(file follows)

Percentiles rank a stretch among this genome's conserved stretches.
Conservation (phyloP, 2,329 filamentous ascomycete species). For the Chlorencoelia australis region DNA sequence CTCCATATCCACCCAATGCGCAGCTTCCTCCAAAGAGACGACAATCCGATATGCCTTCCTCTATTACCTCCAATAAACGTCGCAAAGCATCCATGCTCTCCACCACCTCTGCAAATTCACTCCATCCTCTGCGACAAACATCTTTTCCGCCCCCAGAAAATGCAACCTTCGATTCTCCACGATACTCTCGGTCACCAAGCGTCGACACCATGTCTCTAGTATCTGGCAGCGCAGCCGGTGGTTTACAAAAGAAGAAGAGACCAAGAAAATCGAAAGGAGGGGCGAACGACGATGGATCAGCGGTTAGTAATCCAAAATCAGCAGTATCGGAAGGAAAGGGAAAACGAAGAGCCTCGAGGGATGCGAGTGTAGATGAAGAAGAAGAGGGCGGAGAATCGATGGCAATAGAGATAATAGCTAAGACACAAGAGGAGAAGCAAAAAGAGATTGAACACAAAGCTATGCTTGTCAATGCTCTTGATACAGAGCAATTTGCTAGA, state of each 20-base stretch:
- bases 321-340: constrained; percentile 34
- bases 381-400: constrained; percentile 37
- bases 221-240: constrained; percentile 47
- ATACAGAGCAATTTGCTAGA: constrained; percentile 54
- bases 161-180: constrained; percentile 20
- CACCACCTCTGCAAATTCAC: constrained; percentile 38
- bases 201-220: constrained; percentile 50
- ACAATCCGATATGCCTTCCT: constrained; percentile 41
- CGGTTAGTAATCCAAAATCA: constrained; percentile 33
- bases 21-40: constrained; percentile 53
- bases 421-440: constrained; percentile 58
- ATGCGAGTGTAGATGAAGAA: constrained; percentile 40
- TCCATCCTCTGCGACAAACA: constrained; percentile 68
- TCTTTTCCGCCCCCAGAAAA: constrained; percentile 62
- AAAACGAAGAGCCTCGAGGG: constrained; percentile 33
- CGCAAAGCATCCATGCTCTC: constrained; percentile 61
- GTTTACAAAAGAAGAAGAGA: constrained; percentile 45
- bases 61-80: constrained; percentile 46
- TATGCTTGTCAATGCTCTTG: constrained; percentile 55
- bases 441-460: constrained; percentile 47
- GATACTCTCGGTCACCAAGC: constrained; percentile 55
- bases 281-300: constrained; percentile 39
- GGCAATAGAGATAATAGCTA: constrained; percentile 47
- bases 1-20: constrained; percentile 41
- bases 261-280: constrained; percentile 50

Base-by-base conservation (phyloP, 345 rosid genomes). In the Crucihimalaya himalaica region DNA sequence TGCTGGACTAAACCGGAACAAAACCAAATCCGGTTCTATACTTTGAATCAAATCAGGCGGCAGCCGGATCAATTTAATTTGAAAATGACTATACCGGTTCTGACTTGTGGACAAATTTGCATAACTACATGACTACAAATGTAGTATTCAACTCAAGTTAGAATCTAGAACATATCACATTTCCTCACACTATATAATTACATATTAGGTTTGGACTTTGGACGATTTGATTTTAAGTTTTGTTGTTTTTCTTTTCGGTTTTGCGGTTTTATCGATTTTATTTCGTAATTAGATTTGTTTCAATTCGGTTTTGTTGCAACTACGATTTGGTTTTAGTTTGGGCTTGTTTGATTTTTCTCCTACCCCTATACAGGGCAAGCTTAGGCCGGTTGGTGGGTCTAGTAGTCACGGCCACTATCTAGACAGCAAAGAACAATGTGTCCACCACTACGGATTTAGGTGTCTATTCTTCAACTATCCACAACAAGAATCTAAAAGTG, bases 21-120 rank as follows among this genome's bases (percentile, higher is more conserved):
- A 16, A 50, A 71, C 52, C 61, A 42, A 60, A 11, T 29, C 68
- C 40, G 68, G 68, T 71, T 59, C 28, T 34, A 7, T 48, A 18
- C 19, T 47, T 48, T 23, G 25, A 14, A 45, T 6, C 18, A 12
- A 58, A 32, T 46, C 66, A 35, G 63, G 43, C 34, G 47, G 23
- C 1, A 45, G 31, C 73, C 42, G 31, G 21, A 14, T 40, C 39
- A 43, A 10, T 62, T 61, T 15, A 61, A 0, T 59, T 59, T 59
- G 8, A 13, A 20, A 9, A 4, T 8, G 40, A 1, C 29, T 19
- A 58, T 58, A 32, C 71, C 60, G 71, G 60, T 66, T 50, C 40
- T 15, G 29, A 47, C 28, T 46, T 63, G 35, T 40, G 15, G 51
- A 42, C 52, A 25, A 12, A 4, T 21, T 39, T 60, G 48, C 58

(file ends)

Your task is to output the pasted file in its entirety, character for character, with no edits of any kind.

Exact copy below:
Percentiles rank a stretch among this genome's conserved stretches.
Conservation (phyloP, 2,329 filamentous ascomycete species). For the Chlorencoelia australis region DNA sequence CTCCATATCCACCCAATGCGCAGCTTCCTCCAAAGAGACGACAATCCGATATGCCTTCCTCTATTACCTCCAATAAACGTCGCAAAGCATCCATGCTCTCCACCACCTCTGCAAATTCACTCCATCCTCTGCGACAAACATCTTTTCCGCCCCCAGAAAATGCAACCTTCGATTCTCCACGATACTCTCGGTCACCAAGCGTCGACACCATGTCTCTAGTATCTGGCAGCGCAGCCGGTGGTTTACAAAAGAAGAAGAGACCAAGAAAATCGAAAGGAGGGGCGAACGACGATGGATCAGCGGTTAGTAATCCAAAATCAGCAGTATCGGAAGGAAAGGGAAAACGAAGAGCCTCGAGGGATGCGAGTGTAGATGAAGAAGAAGAGGGCGGAGAATCGATGGCAATAGAGATAATAGCTAAGACACAAGAGGAGAAGCAAAAAGAGATTGAACACAAAGCTATGCTTGTCAATGCTCTTGATACAGAGCAATTTGCTAGA, state of each 20-base stretch:
- bases 321-340: constrained; percentile 34
- bases 381-400: constrained; percentile 37
- bases 221-240: constrained; percentile 47
- ATACAGAGCAATTTGCTAGA: constrained; percentile 54
- bases 161-180: constrained; percentile 20
- CACCACCTCTGCAAATTCAC: constrained; percentile 38
- bases 201-220: constrained; percentile 50
- ACAATCCGATATGCCTTCCT: constrained; percentile 41
- CGGTTAGTAATCCAAAATCA: constrained; percentile 33
- bases 21-40: constrained; percentile 53
- bases 421-440: constrained; percentile 58
- ATGCGAGTGTAGATGAAGAA: constrained; percentile 40
- TCCATCCTCTGCGACAAACA: constrained; percentile 68
- TCTTTTCCGCCCCCAGAAAA: constrained; percentile 62
- AAAACGAAGAGCCTCGAGGG: constrained; percentile 33
- CGCAAAGCATCCATGCTCTC: constrained; percentile 61
- GTTTACAAAAGAAGAAGAGA: constrained; percentile 45
- bases 61-80: constrained; percentile 46
- TATGCTTGTCAATGCTCTTG: constrained; percentile 55
- bases 441-460: constrained; percentile 47
- GATACTCTCGGTCACCAAGC: constrained; percentile 55
- bases 281-300: constrained; percentile 39
- GGCAATAGAGATAATAGCTA: constrained; percentile 47
- bases 1-20: constrained; percentile 41
- bases 261-280: constrained; percentile 50

Base-by-base conservation (phyloP, 345 rosid genomes). In the Crucihimalaya himalaica region DNA sequence TGCTGGACTAAACCGGAACAAAACCAAATCCGGTTCTATACTTTGAATCAAATCAGGCGGCAGCCGGATCAATTTAATTTGAAAATGACTATACCGGTTCTGACTTGTGGACAAATTTGCATAACTACATGACTACAAATGTAGTATTCAACTCAAGTTAGAATCTAGAACATATCACATTTCCTCACACTATATAATTACATATTAGGTTTGGACTTTGGACGATTTGATTTTAAGTTTTGTTGTTTTTCTTTTCGGTTTTGCGGTTTTATCGATTTTATTTCGTAATTAGATTTGTTTCAATTCGGTTTTGTTGCAACTACGATTTGGTTTTAGTTTGGGCTTGTTTGATTTTTCTCCTACCCCTATACAGGGCAAGCTTAGGCCGGTTGGTGGGTCTAGTAGTCACGGCCACTATCTAGACAGCAAAGAACAATGTGTCCACCACTACGGATTTAGGTGTCTATTCTTCAACTATCCACAACAAGAATCTAAAAGTG, bases 21-120 rank as follows among this genome's bases (percentile, higher is more conserved):
- A 16, A 50, A 71, C 52, C 61, A 42, A 60, A 11, T 29, C 68
- C 40, G 68, G 68, T 71, T 59, C 28, T 34, A 7, T 48, A 18
- C 19, T 47, T 48, T 23, G 25, A 14, A 45, T 6, C 18, A 12
- A 58, A 32, T 46, C 66, A 35, G 63, G 43, C 34, G 47, G 23
- C 1, A 45, G 31, C 73, C 42, G 31, G 21, A 14, T 40, C 39
- A 43, A 10, T 62, T 61, T 15, A 61, A 0, T 59, T 59, T 59
- G 8, A 13, A 20, A 9, A 4, T 8, G 40, A 1, C 29, T 19
- A 58, T 58, A 32, C 71, C 60, G 71, G 60, T 66, T 50, C 40
- T 15, G 29, A 47, C 28, T 46, T 63, G 35, T 40, G 15, G 51
- A 42, C 52, A 25, A 12, A 4, T 21, T 39, T 60, G 48, C 58